Tuesday, 3 April 2012

The Hunger Trace by Edward Hogan



review by Maryom

When David Bryant dies suddenly, his young widow Maggie is left struggling with the running of his wild-life park on an isolated Derbyshire hilltop. Seen by the locals as an outsider she has no one to turn to apart from Louisa, a reclusive falconer living in a cottage on the park who's loved David since she was a teenager and resents Maggie's presence. Maggie also has to cope with Christopher, David's eccentric, possibly autistic, teenage son from a previous marriage who also resents her. Christopher believes he can find the girl of his dreams through internet dating sites. Maggie and Louisa,meanwhile, find themselves vying for the attention of a 'male escort'... Can they all find a way clear of their troubles.

The Hunger Trace is a powerful, emotionally charged novel of people trapped by circumstances, love and their past. Isolated on their hilltop, Maggie, Louisa and Christopher are forced to depend on each other - even if they would rather not. Their actions are mirrored by the park animals which manage to escape only to be rounded up and brought back but also by Louisa's hawks who are drawn back to their handler through hunger rather than affection. Louisa is only a few short steps away from "crazy lady" - she's tied by the dark deep secret shared with David and now spends all her time with her birds, ferocious hunters rather than cute trilling songbirds. Christopher, too, is decidedly strange - moving between childlike in outlook and wise beyond his years

From its surreal opening with a herd of ibex roaming the Derbyshire countryside to an ending with floods of almost biblical proportions this is a novel that pulled me in and held me, waiting and hoping that these characters could find a way to work things out, come to terms with the past and move on. Yet it's difficult to say what exactly hooked me. It's curious that the cover quote comes from Hilary Mantel (OK, she's 'local') but on reflection, I think the story-telling style of The Hunger Trace is similar to that of Wolf Hall. The reader is immediately immersed in the novel's world but nothing remarkable seems to be happening. Time is needed to let the story evolve, for the bigger picture to become clear.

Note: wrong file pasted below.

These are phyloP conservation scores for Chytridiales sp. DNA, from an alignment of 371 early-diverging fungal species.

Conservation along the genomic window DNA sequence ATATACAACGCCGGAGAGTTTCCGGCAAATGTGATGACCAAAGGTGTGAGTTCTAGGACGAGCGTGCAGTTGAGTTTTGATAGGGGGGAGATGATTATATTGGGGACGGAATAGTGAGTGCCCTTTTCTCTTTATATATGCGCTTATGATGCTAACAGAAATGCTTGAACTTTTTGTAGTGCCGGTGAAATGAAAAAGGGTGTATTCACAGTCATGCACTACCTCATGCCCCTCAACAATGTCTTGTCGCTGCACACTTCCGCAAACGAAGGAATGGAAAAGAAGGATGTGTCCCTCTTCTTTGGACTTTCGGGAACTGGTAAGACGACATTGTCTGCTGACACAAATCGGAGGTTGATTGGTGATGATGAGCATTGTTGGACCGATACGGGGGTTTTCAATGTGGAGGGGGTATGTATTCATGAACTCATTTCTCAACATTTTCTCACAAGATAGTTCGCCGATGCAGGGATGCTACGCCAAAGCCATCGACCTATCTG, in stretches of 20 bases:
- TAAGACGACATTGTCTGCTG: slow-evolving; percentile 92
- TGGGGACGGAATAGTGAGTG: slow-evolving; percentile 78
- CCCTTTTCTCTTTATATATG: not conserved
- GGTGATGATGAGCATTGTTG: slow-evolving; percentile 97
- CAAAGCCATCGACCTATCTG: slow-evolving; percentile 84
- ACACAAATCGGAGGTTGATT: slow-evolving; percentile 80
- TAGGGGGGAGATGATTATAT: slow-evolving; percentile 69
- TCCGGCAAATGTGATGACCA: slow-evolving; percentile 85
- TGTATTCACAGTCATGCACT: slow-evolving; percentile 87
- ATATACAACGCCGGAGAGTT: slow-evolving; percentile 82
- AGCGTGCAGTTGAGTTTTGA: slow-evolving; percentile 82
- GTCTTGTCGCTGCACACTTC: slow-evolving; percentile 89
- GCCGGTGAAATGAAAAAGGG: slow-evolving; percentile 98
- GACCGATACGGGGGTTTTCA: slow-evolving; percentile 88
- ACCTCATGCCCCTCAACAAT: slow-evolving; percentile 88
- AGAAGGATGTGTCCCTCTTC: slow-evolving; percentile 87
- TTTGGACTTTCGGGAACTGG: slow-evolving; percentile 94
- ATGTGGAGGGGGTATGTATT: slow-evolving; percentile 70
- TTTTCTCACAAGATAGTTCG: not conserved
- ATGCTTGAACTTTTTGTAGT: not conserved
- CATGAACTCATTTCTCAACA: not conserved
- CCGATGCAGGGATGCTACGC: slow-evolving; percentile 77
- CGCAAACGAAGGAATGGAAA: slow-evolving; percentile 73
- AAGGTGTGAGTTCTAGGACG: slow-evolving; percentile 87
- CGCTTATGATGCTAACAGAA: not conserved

For anyone 'local' as I am, there's the added attraction of guessing the locations. The wild-life park is obviously inspired by Riber near Matlock but its name 'Drum Hill' comes from elsewhere in Derbyshire.

An excellent book from a 'new to me' author and someone I will be watching for in the future. Edward Hogan also has a teen fiction book called "Daylight Saving" which should also make intriguing reading.


Maryom's review - 5 stars
Publisher - Simon & Schuster
Genre - Adult literary fiction,


Buy The Hunger Trace from Amazon

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